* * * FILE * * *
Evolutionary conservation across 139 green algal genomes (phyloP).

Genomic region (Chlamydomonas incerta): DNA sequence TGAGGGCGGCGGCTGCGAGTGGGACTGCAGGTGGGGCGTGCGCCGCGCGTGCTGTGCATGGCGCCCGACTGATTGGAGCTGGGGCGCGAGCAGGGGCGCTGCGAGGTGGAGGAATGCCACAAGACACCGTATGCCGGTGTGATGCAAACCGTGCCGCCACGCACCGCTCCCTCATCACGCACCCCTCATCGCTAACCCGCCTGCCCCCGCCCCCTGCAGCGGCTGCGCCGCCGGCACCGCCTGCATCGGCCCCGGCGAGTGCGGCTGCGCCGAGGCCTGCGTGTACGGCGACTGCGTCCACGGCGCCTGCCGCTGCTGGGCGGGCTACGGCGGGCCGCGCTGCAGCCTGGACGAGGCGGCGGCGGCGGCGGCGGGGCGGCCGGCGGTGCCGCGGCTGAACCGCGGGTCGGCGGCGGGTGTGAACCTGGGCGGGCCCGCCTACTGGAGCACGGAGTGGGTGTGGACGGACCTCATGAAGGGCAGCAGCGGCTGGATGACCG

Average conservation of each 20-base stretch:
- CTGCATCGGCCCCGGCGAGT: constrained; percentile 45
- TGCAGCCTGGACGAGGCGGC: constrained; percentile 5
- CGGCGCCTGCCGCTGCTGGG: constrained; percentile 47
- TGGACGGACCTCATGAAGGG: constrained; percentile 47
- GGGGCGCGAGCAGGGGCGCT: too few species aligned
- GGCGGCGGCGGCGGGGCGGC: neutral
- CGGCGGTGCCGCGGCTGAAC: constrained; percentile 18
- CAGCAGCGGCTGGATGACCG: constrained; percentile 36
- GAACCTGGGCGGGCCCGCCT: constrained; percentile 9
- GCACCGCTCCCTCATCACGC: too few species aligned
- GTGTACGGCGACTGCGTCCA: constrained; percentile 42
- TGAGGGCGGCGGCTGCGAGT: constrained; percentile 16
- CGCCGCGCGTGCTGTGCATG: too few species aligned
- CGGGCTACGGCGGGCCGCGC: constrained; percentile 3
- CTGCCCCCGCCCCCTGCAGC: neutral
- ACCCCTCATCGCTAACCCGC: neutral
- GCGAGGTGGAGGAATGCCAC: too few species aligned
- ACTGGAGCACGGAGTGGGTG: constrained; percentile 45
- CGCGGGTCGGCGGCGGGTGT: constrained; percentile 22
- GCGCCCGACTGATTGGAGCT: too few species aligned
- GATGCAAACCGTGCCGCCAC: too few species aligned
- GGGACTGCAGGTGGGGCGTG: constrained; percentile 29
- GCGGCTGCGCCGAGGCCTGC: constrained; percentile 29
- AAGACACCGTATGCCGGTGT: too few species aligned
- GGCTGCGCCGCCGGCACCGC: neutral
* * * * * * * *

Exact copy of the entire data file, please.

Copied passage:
Evolutionary conservation across 139 green algal genomes (phyloP).

Genomic region (Chlamydomonas incerta): DNA sequence TGAGGGCGGCGGCTGCGAGTGGGACTGCAGGTGGGGCGTGCGCCGCGCGTGCTGTGCATGGCGCCCGACTGATTGGAGCTGGGGCGCGAGCAGGGGCGCTGCGAGGTGGAGGAATGCCACAAGACACCGTATGCCGGTGTGATGCAAACCGTGCCGCCACGCACCGCTCCCTCATCACGCACCCCTCATCGCTAACCCGCCTGCCCCCGCCCCCTGCAGCGGCTGCGCCGCCGGCACCGCCTGCATCGGCCCCGGCGAGTGCGGCTGCGCCGAGGCCTGCGTGTACGGCGACTGCGTCCACGGCGCCTGCCGCTGCTGGGCGGGCTACGGCGGGCCGCGCTGCAGCCTGGACGAGGCGGCGGCGGCGGCGGCGGGGCGGCCGGCGGTGCCGCGGCTGAACCGCGGGTCGGCGGCGGGTGTGAACCTGGGCGGGCCCGCCTACTGGAGCACGGAGTGGGTGTGGACGGACCTCATGAAGGGCAGCAGCGGCTGGATGACCG

Average conservation of each 20-base stretch:
- CTGCATCGGCCCCGGCGAGT: constrained; percentile 45
- TGCAGCCTGGACGAGGCGGC: constrained; percentile 5
- CGGCGCCTGCCGCTGCTGGG: constrained; percentile 47
- TGGACGGACCTCATGAAGGG: constrained; percentile 47
- GGGGCGCGAGCAGGGGCGCT: too few species aligned
- GGCGGCGGCGGCGGGGCGGC: neutral
- CGGCGGTGCCGCGGCTGAAC: constrained; percentile 18
- CAGCAGCGGCTGGATGACCG: constrained; percentile 36
- GAACCTGGGCGGGCCCGCCT: constrained; percentile 9
- GCACCGCTCCCTCATCACGC: too few species aligned
- GTGTACGGCGACTGCGTCCA: constrained; percentile 42
- TGAGGGCGGCGGCTGCGAGT: constrained; percentile 16
- CGCCGCGCGTGCTGTGCATG: too few species aligned
- CGGGCTACGGCGGGCCGCGC: constrained; percentile 3
- CTGCCCCCGCCCCCTGCAGC: neutral
- ACCCCTCATCGCTAACCCGC: neutral
- GCGAGGTGGAGGAATGCCAC: too few species aligned
- ACTGGAGCACGGAGTGGGTG: constrained; percentile 45
- CGCGGGTCGGCGGCGGGTGT: constrained; percentile 22
- GCGCCCGACTGATTGGAGCT: too few species aligned
- GATGCAAACCGTGCCGCCAC: too few species aligned
- GGGACTGCAGGTGGGGCGTG: constrained; percentile 29
- GCGGCTGCGCCGAGGCCTGC: constrained; percentile 29
- AAGACACCGTATGCCGGTGT: too few species aligned
- GGCTGCGCCGCCGGCACCGC: neutral